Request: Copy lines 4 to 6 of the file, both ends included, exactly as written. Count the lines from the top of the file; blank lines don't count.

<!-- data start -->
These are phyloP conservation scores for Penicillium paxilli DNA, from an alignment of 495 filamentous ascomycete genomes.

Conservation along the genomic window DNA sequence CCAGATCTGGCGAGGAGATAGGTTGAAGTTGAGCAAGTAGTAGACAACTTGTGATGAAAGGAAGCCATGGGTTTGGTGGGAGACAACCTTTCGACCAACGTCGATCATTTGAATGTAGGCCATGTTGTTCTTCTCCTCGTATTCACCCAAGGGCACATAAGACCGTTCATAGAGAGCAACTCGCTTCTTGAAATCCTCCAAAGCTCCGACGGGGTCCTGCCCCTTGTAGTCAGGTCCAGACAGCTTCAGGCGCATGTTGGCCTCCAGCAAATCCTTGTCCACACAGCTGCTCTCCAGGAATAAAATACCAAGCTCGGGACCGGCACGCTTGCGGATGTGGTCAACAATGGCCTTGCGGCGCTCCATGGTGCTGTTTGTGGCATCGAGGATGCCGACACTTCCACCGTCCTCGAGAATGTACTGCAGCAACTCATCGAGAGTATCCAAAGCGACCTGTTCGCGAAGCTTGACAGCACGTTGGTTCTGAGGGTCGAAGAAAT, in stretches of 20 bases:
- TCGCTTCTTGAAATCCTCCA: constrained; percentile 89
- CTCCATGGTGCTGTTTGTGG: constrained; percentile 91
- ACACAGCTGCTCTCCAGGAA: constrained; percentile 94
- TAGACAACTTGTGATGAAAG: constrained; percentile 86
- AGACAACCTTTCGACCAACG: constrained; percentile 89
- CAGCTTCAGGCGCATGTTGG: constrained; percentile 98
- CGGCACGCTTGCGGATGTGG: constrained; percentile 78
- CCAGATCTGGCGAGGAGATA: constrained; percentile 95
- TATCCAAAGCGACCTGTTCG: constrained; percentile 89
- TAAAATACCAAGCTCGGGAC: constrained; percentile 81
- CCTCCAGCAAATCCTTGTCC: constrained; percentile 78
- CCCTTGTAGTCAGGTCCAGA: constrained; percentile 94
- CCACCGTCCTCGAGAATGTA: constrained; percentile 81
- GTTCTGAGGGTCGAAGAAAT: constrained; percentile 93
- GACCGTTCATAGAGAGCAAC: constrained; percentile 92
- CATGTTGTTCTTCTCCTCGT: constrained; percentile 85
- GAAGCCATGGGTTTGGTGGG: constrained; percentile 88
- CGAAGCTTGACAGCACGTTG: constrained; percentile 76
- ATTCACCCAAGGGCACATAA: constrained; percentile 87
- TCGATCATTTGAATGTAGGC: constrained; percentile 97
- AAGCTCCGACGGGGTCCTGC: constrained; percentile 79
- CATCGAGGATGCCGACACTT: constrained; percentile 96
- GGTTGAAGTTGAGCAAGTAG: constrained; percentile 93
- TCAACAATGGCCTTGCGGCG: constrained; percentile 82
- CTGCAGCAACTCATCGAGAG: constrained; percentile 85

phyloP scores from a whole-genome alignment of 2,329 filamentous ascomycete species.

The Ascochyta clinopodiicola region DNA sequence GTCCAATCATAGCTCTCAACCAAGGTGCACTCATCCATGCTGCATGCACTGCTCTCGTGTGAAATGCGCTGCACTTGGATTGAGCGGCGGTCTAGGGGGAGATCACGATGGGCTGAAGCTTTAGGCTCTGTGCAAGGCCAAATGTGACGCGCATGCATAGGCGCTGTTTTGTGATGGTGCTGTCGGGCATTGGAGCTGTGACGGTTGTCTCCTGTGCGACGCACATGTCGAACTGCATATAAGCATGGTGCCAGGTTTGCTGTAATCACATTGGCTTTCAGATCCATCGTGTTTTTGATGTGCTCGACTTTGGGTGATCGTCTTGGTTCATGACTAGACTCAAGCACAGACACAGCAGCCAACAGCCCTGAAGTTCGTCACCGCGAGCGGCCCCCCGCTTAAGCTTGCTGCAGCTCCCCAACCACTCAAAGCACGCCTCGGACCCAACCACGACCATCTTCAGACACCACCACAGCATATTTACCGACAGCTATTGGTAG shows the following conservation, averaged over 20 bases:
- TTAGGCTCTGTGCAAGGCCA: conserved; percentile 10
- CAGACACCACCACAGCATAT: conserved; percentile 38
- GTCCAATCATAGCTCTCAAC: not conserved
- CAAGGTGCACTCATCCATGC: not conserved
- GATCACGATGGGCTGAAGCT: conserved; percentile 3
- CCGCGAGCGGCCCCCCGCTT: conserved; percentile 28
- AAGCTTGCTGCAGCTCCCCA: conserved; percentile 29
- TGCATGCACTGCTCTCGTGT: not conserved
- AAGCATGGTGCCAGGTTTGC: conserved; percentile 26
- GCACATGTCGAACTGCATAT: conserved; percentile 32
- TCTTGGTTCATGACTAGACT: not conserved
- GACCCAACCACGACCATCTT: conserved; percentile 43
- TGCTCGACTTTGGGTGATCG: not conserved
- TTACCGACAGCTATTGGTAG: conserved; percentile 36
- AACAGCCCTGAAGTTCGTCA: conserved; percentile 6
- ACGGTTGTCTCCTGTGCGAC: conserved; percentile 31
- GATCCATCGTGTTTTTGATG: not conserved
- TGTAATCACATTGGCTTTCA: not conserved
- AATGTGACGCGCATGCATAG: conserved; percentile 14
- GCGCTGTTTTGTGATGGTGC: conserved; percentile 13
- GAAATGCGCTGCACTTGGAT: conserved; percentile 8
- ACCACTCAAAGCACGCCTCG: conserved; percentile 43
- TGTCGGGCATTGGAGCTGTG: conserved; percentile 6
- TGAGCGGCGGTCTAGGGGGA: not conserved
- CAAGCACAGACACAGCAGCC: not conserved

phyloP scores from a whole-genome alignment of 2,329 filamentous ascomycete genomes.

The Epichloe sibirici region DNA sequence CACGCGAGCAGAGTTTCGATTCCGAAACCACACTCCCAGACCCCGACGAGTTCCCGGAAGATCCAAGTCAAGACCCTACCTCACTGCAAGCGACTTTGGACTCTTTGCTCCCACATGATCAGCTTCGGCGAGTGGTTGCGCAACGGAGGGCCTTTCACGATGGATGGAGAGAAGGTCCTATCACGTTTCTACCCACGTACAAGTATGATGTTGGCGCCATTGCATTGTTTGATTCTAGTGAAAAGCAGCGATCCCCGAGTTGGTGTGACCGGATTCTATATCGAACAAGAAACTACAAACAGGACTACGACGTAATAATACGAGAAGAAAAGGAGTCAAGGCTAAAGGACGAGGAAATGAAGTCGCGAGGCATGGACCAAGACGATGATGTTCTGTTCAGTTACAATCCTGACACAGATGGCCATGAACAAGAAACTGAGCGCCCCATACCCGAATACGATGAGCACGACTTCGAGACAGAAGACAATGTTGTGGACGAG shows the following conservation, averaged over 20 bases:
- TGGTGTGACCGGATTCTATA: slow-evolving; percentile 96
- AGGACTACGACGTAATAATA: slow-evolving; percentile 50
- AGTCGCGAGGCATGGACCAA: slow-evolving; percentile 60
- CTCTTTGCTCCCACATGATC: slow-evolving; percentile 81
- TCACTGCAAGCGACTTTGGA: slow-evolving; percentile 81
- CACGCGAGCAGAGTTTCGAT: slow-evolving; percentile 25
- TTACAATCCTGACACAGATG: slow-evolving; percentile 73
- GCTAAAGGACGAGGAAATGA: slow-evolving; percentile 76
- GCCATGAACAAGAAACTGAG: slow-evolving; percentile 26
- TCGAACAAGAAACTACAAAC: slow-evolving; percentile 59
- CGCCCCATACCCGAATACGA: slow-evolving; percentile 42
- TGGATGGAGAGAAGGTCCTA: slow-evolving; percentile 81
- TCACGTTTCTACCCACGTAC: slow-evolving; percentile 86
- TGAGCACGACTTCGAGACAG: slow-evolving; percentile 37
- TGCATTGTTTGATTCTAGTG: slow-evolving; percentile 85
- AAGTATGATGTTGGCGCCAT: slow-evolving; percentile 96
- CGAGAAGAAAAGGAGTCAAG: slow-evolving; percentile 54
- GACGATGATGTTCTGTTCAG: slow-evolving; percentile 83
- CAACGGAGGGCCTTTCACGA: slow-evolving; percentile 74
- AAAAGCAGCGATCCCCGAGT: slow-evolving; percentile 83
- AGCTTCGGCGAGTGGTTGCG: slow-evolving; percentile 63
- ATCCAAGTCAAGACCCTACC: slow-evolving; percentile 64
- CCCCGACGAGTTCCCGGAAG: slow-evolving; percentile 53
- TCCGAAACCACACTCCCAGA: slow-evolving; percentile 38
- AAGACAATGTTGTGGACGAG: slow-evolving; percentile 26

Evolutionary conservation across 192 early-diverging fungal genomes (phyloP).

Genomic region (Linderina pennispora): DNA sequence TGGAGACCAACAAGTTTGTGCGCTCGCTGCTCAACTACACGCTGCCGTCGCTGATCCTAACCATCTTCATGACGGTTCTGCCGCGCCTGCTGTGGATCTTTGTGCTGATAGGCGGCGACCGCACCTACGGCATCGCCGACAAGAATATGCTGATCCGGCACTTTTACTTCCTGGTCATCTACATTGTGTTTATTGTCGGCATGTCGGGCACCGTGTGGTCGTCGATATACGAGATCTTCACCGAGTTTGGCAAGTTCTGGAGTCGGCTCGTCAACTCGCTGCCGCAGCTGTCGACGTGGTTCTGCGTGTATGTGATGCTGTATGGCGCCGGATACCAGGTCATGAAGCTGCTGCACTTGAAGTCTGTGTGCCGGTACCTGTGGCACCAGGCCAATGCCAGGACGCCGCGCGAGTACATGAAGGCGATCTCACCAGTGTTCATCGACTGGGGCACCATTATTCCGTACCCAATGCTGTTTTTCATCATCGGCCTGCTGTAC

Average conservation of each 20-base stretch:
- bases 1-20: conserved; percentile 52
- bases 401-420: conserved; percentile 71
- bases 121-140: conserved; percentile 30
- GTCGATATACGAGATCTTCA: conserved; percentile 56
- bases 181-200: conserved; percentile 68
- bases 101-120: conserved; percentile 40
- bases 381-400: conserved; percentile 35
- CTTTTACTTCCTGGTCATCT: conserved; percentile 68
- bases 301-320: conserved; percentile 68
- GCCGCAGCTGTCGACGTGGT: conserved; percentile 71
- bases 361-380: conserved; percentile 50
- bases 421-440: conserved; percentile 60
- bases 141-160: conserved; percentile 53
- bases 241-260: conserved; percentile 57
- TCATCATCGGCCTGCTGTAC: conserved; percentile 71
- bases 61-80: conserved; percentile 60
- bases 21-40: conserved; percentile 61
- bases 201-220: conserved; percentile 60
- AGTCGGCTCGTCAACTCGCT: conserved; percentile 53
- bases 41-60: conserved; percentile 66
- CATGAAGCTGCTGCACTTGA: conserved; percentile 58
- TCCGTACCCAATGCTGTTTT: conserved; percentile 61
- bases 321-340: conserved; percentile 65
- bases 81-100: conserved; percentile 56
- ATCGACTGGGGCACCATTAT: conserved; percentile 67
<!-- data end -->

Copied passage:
- CTCCATGGTGCTGTTTGTGG: constrained; percentile 91
- ACACAGCTGCTCTCCAGGAA: constrained; percentile 94
- TAGACAACTTGTGATGAAAG: constrained; percentile 86